Worries Linger for Hewlett Packard

By Hal Plotkin Silicon Valley Correspondent

Apr 10, 2001 04:16 PM

Hewlett Packard 5-year stock performance

Several tech stock specialists say they don’t expect to see a sustained recovery in Hewlett Packard Company’s {HWP} stock until sometime next year because of sluggish PC demand, tough competition in the UNIX server market, and growing signs of weakness in the company’s key foreign markets.

“Hewlett Packard is facing some serious issues for at least the next three to six months,” says Ian Link, portfolio manager of the Franklin Technology Fund. {FTCAX} “They had all their ducks in a row for 2001, so when the slowdown hit, it them particularly hard.”

Link says 2002 could be a better year for Hewlett Packard investors. But in the meantime, he says a significant recovery in shareholder value seems unlikely despite the company’s robust printer and related consumables business. There’s some disagreement on that point, although most of the analysts following the stock seem to side with Link.

Hewlett Packard tentatively plans to report its fiscal second quarter results on May 16.

“The reason people buy the stock is the annuity from the consumables business,” says Daniel Kunstler, an analyst at J. P. Morgan, based in San Francisco. “But the printer business as a franchise does not do quite as well in a down economy. We think the stock is at fair value now, without a lot of upside,” he warns.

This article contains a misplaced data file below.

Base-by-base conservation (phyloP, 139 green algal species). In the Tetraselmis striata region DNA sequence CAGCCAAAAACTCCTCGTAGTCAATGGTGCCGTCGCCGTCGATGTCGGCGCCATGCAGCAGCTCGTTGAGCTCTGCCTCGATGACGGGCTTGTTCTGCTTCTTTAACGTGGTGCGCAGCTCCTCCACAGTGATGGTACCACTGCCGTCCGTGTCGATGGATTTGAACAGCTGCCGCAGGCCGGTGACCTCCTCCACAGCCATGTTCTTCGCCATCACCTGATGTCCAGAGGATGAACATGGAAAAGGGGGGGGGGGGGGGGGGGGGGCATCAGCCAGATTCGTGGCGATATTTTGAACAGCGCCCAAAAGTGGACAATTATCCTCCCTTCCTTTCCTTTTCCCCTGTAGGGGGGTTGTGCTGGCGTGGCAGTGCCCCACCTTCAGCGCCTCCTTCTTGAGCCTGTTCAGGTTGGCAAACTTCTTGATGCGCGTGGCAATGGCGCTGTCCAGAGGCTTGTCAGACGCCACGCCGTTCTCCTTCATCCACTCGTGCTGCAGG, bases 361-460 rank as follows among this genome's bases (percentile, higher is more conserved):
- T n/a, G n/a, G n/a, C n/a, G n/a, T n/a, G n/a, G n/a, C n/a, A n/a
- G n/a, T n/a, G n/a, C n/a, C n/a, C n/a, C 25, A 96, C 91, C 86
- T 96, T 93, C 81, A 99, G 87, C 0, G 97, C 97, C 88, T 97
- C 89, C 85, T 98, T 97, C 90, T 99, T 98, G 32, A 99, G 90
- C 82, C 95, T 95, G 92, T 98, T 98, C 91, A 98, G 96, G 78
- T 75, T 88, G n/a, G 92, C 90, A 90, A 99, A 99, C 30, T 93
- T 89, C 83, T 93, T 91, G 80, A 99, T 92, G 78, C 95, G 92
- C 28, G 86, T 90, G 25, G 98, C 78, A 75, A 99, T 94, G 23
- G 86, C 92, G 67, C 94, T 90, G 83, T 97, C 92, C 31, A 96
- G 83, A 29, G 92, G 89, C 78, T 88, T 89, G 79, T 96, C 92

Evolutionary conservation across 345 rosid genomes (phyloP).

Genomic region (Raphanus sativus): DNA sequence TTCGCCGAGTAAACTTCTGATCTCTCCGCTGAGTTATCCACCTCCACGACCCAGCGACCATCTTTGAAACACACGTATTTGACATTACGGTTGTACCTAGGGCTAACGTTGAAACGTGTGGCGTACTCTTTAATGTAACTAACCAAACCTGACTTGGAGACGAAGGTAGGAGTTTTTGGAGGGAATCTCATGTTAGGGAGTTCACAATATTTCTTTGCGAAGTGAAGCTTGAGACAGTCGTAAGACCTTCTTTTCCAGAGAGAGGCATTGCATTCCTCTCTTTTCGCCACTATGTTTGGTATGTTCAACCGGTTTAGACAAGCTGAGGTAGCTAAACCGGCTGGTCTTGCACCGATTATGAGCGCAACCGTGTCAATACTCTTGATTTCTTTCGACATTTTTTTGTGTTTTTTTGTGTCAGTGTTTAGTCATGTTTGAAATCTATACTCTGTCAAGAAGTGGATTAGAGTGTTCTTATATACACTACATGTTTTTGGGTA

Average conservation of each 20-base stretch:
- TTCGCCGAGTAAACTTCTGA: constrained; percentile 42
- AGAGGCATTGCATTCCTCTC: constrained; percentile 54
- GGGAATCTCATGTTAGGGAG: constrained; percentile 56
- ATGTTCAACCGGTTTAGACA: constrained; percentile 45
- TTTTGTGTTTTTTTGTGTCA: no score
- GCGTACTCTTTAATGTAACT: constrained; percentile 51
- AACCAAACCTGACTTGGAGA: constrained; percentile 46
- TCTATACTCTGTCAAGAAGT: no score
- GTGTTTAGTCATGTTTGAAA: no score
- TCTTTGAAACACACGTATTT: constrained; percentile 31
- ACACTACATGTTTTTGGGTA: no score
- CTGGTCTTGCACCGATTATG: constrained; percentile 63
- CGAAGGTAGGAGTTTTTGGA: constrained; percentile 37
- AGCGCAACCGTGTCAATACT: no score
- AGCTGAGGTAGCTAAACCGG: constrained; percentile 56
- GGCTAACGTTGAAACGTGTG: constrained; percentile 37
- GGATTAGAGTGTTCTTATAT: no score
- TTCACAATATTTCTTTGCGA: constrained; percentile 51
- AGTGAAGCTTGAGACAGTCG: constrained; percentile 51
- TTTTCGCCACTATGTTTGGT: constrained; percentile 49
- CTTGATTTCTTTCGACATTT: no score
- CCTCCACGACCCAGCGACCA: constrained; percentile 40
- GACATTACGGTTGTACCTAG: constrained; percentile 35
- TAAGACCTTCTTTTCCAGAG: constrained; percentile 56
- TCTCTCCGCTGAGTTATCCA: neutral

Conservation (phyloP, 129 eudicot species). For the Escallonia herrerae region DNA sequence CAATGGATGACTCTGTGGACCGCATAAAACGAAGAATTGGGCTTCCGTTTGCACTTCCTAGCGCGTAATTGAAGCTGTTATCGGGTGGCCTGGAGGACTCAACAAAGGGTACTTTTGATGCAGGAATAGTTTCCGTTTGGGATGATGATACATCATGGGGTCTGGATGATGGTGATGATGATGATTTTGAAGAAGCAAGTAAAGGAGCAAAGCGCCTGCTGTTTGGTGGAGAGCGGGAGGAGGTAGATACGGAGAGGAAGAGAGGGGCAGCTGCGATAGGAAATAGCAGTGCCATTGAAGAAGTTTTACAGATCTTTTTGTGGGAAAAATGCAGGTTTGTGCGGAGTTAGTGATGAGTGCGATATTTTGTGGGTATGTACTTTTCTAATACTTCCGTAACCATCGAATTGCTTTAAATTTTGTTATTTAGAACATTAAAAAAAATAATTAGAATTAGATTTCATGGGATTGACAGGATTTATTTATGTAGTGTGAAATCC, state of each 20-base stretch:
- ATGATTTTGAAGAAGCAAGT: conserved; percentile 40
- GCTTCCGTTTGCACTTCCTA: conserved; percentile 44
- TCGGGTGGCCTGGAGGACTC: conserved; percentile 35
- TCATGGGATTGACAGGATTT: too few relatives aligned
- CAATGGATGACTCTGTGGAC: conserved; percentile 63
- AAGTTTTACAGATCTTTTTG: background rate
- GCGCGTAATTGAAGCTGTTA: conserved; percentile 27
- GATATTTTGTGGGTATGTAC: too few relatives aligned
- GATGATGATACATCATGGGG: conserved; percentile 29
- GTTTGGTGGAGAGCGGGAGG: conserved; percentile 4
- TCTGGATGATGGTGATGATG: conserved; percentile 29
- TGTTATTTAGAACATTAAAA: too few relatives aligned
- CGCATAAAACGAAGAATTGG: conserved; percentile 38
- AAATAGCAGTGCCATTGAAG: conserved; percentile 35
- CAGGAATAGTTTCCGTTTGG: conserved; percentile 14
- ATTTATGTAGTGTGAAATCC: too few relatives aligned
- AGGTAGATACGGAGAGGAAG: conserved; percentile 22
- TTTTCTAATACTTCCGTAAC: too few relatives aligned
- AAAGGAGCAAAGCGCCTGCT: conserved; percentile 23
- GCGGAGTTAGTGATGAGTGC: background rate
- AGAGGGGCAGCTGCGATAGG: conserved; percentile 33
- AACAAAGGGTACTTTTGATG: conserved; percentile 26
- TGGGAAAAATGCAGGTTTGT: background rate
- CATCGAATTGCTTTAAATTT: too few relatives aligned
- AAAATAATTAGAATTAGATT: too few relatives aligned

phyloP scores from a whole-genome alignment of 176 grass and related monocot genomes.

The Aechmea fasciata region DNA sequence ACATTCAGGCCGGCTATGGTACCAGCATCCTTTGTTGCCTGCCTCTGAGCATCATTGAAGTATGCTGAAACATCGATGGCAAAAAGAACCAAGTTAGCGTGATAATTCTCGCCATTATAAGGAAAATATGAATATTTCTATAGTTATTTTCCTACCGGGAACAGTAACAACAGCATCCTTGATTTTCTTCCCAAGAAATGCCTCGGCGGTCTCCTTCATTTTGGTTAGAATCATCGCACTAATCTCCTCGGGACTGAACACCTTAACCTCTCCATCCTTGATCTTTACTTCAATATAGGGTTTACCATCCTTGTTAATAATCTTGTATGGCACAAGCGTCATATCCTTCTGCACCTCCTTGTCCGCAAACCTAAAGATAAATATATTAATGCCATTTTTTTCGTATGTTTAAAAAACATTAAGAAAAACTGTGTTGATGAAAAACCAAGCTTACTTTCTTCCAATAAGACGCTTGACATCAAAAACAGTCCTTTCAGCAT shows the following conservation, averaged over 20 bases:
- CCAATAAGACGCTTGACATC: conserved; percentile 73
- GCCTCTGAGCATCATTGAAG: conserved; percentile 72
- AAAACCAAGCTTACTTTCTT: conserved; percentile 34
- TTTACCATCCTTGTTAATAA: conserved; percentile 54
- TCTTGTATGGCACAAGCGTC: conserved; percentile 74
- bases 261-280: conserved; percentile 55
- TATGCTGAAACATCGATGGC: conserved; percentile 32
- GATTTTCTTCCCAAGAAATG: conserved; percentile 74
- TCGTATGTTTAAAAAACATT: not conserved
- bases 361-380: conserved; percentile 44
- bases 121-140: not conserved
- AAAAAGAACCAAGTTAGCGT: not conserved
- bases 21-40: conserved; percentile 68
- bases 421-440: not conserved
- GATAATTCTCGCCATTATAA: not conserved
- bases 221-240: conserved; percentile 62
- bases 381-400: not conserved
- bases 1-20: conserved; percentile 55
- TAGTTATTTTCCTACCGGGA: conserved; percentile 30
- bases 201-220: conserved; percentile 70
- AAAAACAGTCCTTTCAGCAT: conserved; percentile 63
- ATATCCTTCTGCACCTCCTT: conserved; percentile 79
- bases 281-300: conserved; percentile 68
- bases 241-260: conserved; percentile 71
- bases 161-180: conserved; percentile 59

Kunstler currently has a neutral “market perform” rating on the stock. All told, only two of the 21 analysts following Hewlett Packard now rate it a “strong buy,” which is virtually unchanged from three months ago. The continuing lack of enthusiasm from analysts reflects well-known concerns about troublesome macro-economic conditions for information technology vendors, as well as some more company-specific factors.

Late last month, for example, company CEO Carly Fiorina warned of an increasingly suspect climate in overseas markets, where Hewlett Packard currently generates about 61 percent of its revenues.

The warning led several analysts to cut revenue and earnings expectations for the firm. At the same time, some of them still contend that Hewlett Packard’s printer and printer supplies franchise provides it with something of an earnings floor, one that is not enjoyed by many of its competitors in the personal computer, computer server, and computer services businesses.

“Even though the difficult global economic conditions may impact at the margin, the prospects look favorable for HP’s imaging and printing supplies business to grow in the mid-teens, give or take a little, this year,” says a somewhat contrarian Richard Chu, an analyst at S. G. Cowen, in a recent report. In the same report, he shaved his earnings and revenue targets for HP, but also reiterated his “buy” recommendation and $40 12-month price target.

Chu now estimates that HP will post earning per share of $1.45 in fiscal 2001, down from his previous estimate of $1.58, and $1.75 in fiscal 2002, down from $1.85. On the optimistic side, however, he notes that HP’s high-margin consumables business, which accounts for the majority of its profits, grew at 16 percent during the January quarter, a time period when very few tech firms posted much if anything in the way of growth.